Thursday, March 20, 2003


As My Own Dear Personal Mother and I enjoyed a round of harumphing about how we were going to miss finding out who got voted out of the Amazon because some trigger-happy goon in Baghdad tawt he taw a missile coming (Mountain Standard Time meant that TV news went on full splash coverage alert halfway through Survivor), something became abundantly clear as we surfed through the channels.

This ain't my mommy's war. Or my granny's war. Or even my Gulf War.

"My god, these people would have been taken out and shot for blabbing like this during World War II," MODPM exclaimed as we watched the parade of armaments on screen, complete with information on how far our missiles can go, how they're guided, what their payloads were, even which company made them (cynically, we both agreed this vital information – presented on ABC in a subtly larger typeface than the rest of the data – must be part of President Bush's economic stimulus package. Hey, we're going to need some more Tomahawk Missiles pretty soon, so call your broker and buy all the General Dynamics you can afford!). This after watching a report earlier in the evening about how some military experts were worried that Hussein would blow up his own dams so the floodwaters would impede coalition forces' progress, prompting us both to cry out "Oh yes, let's give the bastard some more ideas!!"

After a couple of hours of last night's coverage, I almost feel like I could build a stealth bomber out of household materials, which really just makes me wonder how much our enemies have learned. Obviously our leadership is assuming that some folks in Iraq can see what's being broadcast, else why would Dubya bother addressing the Iraqi people directly?

So does this just mean we're so confident that we just plain don't care what the Iraqis know about what we can do? We're so badass that secrecy is not a concern at all?

Or is it part of the much-vaunted "shock and awe" campaign?

Or is it, as my more paranoid coffee buddies posited this morning, just that the media is so rife with America-hating "pinkos" that they're happy to give Saddam whatever information he needs to "teach us a lesson?"

Whatever it is, it's just plain weird.

Wednesday, March 19, 2003


We don’t.

It’s something like day three of our one and only serious winter storm of the season, and all of the roads to anywhere are closed, meaning no merchandise deliveries of any kind have been made, meaning there is no milk for sale at any price anywhere in our little valley, unless you count the powdered kind, and since this is day three, I betcha that’s all gone, too.

No, nobody’s panicking. There will be no Great Milk Riot of 2003 in Saratoga or anything like that. It’s just a cause for jokes and for the odd weird phenomenon: I have talked to no fewer than six people today who all sincerely believe themselves to be the one who got the very last jug of milk off the shelf at Tad the Grocer’s store. Make of that what you will.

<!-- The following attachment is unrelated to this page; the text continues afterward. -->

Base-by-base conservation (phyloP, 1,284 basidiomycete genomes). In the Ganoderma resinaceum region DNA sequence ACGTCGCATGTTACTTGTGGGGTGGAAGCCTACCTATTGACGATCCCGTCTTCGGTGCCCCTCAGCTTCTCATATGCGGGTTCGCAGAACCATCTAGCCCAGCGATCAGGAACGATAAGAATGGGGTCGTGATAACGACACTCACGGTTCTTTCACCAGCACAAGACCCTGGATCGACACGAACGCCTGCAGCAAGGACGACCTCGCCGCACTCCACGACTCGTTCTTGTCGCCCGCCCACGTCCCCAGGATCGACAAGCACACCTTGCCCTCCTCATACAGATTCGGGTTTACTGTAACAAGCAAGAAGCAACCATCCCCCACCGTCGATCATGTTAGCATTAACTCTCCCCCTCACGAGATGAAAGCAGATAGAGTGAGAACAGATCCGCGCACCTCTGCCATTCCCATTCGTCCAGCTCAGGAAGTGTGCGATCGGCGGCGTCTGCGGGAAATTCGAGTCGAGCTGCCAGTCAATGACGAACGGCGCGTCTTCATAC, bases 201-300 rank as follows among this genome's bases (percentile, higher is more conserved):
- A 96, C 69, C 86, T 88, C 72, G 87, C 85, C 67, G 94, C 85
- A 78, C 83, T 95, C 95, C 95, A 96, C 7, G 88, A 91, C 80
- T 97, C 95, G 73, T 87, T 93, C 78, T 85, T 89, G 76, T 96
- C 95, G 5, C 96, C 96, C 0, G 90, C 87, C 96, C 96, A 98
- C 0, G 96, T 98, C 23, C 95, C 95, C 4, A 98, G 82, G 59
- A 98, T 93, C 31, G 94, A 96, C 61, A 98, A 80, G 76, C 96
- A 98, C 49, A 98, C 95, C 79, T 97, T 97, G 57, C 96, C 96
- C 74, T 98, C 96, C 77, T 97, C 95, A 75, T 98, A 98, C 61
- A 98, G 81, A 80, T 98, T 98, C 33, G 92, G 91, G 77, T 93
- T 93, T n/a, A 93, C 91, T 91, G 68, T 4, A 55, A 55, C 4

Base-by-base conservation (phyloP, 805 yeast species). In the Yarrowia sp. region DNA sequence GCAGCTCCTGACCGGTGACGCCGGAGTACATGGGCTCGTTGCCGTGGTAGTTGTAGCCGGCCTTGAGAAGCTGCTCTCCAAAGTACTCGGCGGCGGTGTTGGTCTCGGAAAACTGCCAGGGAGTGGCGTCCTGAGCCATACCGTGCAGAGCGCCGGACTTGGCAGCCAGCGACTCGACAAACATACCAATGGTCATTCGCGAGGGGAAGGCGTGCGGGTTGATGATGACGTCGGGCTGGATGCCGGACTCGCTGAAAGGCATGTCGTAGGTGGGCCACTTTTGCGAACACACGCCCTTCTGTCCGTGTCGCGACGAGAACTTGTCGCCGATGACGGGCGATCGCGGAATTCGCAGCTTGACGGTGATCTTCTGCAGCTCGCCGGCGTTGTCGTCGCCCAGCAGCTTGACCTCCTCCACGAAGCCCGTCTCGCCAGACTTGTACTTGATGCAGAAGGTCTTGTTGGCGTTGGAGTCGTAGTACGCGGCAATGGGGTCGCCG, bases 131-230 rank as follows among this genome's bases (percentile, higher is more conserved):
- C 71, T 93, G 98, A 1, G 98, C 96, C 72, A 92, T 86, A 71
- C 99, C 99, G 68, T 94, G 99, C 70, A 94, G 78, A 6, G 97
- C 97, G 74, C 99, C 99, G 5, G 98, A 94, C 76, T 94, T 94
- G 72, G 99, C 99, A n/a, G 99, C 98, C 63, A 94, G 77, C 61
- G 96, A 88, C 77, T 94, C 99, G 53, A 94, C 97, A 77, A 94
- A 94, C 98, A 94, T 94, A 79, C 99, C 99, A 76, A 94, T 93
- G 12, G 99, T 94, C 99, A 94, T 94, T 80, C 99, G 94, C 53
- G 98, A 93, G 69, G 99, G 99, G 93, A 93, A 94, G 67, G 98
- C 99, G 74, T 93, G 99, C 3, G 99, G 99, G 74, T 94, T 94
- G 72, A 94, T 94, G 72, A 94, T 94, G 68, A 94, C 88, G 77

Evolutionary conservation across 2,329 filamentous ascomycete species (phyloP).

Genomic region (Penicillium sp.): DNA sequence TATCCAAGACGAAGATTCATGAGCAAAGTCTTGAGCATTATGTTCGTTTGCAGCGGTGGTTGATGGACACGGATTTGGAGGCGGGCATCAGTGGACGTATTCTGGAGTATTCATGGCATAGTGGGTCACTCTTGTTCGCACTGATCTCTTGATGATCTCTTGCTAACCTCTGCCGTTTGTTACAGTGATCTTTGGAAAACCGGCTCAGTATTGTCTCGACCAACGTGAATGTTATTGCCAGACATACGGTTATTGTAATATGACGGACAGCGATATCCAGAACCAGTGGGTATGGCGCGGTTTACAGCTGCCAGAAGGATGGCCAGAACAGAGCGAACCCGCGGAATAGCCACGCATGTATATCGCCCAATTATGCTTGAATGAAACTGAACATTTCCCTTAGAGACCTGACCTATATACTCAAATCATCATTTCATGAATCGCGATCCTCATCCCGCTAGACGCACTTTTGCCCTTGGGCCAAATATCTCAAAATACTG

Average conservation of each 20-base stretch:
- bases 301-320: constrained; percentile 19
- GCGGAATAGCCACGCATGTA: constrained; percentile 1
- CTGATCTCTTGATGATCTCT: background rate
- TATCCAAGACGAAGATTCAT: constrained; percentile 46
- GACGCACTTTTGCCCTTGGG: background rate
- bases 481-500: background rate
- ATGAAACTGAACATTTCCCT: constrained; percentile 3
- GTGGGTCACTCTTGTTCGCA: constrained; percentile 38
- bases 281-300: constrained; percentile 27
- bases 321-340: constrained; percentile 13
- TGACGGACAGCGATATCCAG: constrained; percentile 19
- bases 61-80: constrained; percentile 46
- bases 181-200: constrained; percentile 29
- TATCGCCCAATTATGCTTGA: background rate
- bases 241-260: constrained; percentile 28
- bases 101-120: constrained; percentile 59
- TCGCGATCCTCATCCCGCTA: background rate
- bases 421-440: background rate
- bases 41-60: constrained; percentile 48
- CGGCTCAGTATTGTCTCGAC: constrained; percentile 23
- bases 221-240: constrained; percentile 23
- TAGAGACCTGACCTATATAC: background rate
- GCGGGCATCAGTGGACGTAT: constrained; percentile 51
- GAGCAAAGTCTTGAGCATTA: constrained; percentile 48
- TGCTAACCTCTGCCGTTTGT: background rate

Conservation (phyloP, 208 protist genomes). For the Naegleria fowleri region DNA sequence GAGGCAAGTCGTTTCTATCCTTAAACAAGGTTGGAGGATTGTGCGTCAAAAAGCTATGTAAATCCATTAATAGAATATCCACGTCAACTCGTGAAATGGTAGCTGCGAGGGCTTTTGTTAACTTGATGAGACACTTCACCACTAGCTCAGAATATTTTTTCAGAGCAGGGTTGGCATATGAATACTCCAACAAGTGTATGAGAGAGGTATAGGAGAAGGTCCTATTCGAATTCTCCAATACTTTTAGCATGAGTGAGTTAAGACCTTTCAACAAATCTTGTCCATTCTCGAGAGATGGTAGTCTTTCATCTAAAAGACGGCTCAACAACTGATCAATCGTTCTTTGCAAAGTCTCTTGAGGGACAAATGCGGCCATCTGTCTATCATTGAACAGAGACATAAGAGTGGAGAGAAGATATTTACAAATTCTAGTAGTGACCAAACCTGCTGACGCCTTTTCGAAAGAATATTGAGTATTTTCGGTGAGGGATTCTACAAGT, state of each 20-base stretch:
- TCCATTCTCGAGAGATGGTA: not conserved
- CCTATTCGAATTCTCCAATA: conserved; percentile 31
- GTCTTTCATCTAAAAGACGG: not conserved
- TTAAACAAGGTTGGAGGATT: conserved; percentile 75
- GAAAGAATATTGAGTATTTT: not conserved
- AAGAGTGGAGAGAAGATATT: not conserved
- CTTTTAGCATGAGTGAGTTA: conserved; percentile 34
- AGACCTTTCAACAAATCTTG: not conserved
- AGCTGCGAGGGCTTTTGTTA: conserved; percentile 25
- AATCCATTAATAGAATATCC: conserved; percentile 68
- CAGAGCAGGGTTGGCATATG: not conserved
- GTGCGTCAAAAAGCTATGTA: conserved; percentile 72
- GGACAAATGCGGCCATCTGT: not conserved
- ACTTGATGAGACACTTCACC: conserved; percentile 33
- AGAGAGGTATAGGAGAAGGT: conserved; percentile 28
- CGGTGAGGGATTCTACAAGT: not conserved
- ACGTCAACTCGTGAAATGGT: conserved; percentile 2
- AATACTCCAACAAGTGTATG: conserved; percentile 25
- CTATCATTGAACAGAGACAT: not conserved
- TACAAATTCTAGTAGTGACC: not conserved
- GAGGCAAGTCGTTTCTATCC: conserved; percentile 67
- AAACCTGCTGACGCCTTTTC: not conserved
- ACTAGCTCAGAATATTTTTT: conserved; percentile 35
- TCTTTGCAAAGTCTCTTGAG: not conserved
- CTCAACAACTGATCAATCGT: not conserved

So, we’re basically snowed in, though typically it’s not snowfall but rather ground blizzards that have us isolated. I often joke that we along the Snow Chi Minh Trail (otherwise known as Interstate 80 between Laramie and Rawlins, mapped out originally according to landowner interests rather than any engineering opinions as to the safest or most reliable route) are so ruthlessly efficient that we even manage to get four or five storms out of every snowfall, each progressively more impressive than the last. The snow that falls is light and dry, and the wind that follows can whip it up into a complete white-out in no time, so while the visibility above a stranded driver’s head may go for miles into the clear, blue stratosphere, he can’t see two feet ahead of him.

100 years ago were we in this situation it would be much more unsettling. As our country is poised to invade Iraq, we get constant updates on the situation from CNN and the internet (so even here, in snowed-in Saratoga, we talked at coffee this morning about the Debka-inspired rumor that Tariq Aziz had been shot) and so we feel as connected to the outside world as we ever did.

It’s only when we go to the grocery store that we realize we’ve been cut off for three days. There’s still no milk, and the supply of orange juice is dwindling, too.

I ordered the pizza for my evening of mommy-sitting and giggling at Survivor right after coffee this morning, because I realized the Cantina is running low on mozzerella and I wanted to make sure I got mine, by god!

Of course, it’s easy to be sanguine at the moment: there’s still plenty of beer to be had about town because the Budweiser truck made it ahead of the storm. Were that not the case, there would be concern indeed.

Monday, March 17, 2003


We might yet need gas masks, since we're not going to be cutting down trees anymore (if the Forest Service gets its way):

As detailed HERE and in a recent issue of the science journal Nature, "Coniferous forests around the world may be emitting more smog-causing nitrogen oxides than traffic and industry combined".

Of course, no one is yet brave enough to seriously entertain the possibility that the environmental issues that have certain sets of panties more or less permanently in a twist might not be entirely our fault, but still, isn't this interesting?